By Barry Craig, Ron Vanderwal and Christine Winter, Museum Victoria, Melbourne, 281 pp.
Review by Peter McCabe
“Me been talk with you now, now you give three good feller cheers belongina new feller master. NO MORE ‘UM KAISER – GOD SAVE ‘UM KING”. And with that the locals of Rabaul found out they were under Australian rule in September 1914. The Germans had claimed the northeastern part of the island of New Guinea (Kaiser Wilhelmsland) and the islands of New Britain (Neu Pommern) and New Ireland (Neu Mecklenburg) since 1884 but with the outbreak of the WWI the British Empire saw their presence in New Guinea as a regional threat to Australia and the South Pacific. Australia’s military soon occupied the former German colony. This book illustrates and documents the items that were collected by the Australian soldiers and government officials as they began to establish control of the native population in the years between 1915 and 1920. These items that now form the War Museum Collection in the Museum Victoria.
As Barry Crag writes in the book , “Things held in museum collections are not dead…Things have a life as long as they exist…In other words, things have a biography”. A major aim of the book is to tell those biographies – a job that has taken a large amount of research given that many items were mislabelled or had no accompanying documentation at all. Barry Craig’s encyclopaedic knowledge of the cultures of the region reveals the origin and context of the items as well as their history of collection.
The first two chapters of the book give a very interesting and comprehensive history of the War Museum Collection and the occupation of German New Guinea. Some of that story is quite unsettling. For example, according to one expedition report, on approaching Jambon, in the Upper Sepik River, they opened fire with a machine gun “to cover the advancing party”, only to find :”The village was deserted as by magic”. After stripping the men’s house of “weird objects” and “rude gods” they torched the village and left with their booty “brought aboard and safely stowed away to be sent to the War Museum”.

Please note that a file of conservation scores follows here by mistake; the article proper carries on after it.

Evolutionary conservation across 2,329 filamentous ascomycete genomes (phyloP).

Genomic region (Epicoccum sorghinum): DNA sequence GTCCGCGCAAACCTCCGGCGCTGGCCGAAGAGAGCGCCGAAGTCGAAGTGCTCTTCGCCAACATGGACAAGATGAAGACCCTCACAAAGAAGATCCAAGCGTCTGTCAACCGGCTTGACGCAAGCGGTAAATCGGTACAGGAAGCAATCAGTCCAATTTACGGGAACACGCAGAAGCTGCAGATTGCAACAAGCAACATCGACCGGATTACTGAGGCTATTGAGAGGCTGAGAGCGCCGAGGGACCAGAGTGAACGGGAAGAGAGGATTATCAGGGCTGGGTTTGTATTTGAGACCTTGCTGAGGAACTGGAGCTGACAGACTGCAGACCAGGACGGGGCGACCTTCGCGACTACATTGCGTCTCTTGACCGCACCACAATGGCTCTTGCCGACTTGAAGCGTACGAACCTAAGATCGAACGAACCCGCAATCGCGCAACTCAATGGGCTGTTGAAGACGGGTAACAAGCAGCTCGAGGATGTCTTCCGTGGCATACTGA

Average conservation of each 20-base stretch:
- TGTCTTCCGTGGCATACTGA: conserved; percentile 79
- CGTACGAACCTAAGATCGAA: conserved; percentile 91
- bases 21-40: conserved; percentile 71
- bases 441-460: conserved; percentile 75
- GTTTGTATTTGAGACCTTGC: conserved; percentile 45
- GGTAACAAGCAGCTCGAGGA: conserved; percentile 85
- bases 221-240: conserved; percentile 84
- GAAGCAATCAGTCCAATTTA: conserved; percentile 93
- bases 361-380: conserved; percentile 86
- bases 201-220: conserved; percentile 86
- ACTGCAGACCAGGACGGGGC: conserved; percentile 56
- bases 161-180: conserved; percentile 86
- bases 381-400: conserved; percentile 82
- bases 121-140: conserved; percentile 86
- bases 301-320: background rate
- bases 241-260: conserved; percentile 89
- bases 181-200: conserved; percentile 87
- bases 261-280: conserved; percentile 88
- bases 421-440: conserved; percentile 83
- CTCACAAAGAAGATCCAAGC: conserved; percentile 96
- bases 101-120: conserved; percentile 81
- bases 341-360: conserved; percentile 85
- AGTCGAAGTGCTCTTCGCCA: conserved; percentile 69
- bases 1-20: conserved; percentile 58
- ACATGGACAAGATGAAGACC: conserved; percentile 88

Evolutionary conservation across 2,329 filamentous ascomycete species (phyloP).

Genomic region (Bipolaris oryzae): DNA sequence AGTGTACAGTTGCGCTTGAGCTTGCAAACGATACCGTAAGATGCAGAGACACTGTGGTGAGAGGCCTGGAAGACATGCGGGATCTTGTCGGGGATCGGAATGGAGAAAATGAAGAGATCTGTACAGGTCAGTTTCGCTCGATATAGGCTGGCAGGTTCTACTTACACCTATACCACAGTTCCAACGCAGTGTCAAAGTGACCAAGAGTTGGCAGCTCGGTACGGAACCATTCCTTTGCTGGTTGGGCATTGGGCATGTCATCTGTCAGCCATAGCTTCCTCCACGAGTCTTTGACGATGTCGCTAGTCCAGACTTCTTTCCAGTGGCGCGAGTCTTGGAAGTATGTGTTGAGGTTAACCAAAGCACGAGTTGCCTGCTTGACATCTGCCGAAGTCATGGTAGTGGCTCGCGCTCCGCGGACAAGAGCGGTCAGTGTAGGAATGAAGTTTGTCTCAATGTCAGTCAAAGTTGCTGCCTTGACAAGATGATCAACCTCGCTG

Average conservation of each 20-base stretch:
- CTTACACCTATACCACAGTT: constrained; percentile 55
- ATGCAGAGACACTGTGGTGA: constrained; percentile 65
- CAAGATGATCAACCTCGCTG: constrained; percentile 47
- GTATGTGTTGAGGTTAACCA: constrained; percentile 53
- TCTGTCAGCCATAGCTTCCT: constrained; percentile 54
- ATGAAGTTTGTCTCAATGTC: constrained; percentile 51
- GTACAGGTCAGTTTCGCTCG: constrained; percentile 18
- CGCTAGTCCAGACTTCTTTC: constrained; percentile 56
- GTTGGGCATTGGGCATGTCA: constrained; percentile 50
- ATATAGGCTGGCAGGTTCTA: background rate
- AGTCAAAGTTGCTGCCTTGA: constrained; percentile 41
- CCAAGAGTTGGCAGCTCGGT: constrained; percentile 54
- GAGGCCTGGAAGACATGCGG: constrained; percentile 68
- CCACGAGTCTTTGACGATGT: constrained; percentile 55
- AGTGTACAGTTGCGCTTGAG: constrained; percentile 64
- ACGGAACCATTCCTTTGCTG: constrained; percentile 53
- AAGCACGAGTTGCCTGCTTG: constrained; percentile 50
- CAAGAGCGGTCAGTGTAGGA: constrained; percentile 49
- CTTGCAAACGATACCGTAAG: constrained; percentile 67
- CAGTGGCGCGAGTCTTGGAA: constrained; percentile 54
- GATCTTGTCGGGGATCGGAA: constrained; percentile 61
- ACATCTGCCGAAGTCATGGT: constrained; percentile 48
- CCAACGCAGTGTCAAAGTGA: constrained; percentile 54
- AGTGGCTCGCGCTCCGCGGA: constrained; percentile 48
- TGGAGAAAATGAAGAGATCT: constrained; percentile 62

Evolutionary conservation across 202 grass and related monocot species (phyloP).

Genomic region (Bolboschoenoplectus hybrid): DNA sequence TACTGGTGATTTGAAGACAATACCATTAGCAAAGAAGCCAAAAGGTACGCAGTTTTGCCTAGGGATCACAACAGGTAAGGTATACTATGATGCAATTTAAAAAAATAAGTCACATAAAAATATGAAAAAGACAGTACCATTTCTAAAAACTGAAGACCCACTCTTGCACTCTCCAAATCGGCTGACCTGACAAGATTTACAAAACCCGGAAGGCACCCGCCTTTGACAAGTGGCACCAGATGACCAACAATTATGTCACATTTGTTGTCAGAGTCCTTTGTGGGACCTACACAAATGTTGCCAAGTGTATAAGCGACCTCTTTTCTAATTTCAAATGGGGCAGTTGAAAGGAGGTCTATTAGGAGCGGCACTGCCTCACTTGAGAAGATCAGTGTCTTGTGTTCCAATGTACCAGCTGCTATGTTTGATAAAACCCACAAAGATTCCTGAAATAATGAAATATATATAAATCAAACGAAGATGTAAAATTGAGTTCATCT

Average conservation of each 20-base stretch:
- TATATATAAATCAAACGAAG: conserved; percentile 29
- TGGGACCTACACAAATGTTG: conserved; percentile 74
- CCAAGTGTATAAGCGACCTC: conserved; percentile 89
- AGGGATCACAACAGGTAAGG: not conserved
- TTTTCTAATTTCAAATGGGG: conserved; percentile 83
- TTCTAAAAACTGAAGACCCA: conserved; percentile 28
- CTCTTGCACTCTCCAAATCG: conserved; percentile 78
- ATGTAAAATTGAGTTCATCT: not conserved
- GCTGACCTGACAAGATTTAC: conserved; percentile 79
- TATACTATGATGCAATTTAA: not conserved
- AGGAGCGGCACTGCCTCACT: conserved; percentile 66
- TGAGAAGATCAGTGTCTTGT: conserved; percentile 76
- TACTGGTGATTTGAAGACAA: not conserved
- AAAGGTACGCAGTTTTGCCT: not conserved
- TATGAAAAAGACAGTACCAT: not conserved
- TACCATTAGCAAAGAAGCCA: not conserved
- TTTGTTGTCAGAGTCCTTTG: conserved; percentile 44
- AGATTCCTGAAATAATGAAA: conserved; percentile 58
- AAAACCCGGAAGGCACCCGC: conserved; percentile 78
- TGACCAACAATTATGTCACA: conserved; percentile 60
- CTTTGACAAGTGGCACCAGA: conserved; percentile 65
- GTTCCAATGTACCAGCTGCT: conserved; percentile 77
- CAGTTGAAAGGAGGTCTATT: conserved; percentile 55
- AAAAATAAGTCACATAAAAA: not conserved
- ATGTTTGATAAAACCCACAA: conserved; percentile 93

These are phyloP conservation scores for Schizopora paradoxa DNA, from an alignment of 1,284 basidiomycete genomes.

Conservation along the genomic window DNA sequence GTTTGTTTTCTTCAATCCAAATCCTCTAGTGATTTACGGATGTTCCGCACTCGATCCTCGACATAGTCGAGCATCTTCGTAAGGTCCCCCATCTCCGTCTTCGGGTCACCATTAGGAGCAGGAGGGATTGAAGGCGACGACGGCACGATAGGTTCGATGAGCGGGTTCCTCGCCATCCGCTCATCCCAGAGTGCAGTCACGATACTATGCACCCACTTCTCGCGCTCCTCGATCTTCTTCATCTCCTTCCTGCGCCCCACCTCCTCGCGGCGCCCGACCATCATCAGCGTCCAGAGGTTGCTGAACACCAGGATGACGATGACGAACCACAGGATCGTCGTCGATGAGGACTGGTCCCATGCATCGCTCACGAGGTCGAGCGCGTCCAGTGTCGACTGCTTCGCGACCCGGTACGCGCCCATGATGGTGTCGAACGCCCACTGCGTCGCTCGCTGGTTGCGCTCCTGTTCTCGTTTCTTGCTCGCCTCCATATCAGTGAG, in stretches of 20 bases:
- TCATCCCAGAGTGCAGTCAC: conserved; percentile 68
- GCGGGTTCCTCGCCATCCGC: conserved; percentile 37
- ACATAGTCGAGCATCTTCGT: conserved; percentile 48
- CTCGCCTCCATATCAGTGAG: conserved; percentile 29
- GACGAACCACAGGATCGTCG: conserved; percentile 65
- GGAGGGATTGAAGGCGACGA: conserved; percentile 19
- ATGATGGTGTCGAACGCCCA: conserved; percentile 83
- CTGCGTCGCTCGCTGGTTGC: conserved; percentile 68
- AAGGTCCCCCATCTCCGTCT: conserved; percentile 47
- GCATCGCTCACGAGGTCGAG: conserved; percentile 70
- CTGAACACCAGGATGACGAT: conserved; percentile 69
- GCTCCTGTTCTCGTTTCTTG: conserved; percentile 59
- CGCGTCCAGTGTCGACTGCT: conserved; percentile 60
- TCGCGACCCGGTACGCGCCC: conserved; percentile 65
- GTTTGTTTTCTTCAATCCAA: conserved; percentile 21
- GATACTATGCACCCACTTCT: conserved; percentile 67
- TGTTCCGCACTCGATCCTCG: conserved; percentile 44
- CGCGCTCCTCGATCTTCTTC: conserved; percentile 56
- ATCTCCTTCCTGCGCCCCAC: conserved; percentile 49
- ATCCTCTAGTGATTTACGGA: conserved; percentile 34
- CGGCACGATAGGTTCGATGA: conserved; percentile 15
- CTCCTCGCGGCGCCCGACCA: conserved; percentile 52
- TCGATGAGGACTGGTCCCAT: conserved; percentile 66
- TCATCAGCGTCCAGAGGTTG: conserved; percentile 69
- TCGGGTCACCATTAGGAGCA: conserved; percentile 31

Most of the book, however, consists of chapters by Barry Craig on the collections from the Sepik region, Morobe, the Bismark Archipelago and Bougainville. These chapters make for fascinating reading as the provenance, meaning and use of items are discussed in detail. It is a treasure trove of information for anyone interested in New Guinea art and culture. Although many of the items could rightly be exhibited in any international art gallery, other items are of a more mundane nature but are of ethnographic interest. All get equal treatment. I was particularly impressed with some of the magnificent New Ireland malangan and Sepik figures. Many of the items, such as the wonderful Markham Valley tapa hats, are ones not commonly illustrated in previous publications.
The book has over 340 illustrations that are mostly in colour. The photographs of items in the War Museum collection are augmented by field photos: some from the first half of the 20th century and others from Barry Craig’s early career in New Guinea. There are also copies of some of the correspondence related to the collection: they make for interesting reading.
Australia’s museums house some of the most important New Guinea collections in the world but, as Jim Specht notes in his Foreword to the book, outside of the OAS, the National Gallery of Australia and the Art Gallery of NSW, there have been few publications and “State museums have failed to publish anything noteworthy- until now”. Let’s hope that this book sets a new trend – we need to let the rest of the world know how great our collections are.
“War Trophies or Curios? is an invaluable reference for anyone interested in New Guinea art, culture or history – make sure you have a copy on your bookshelf or coffee table.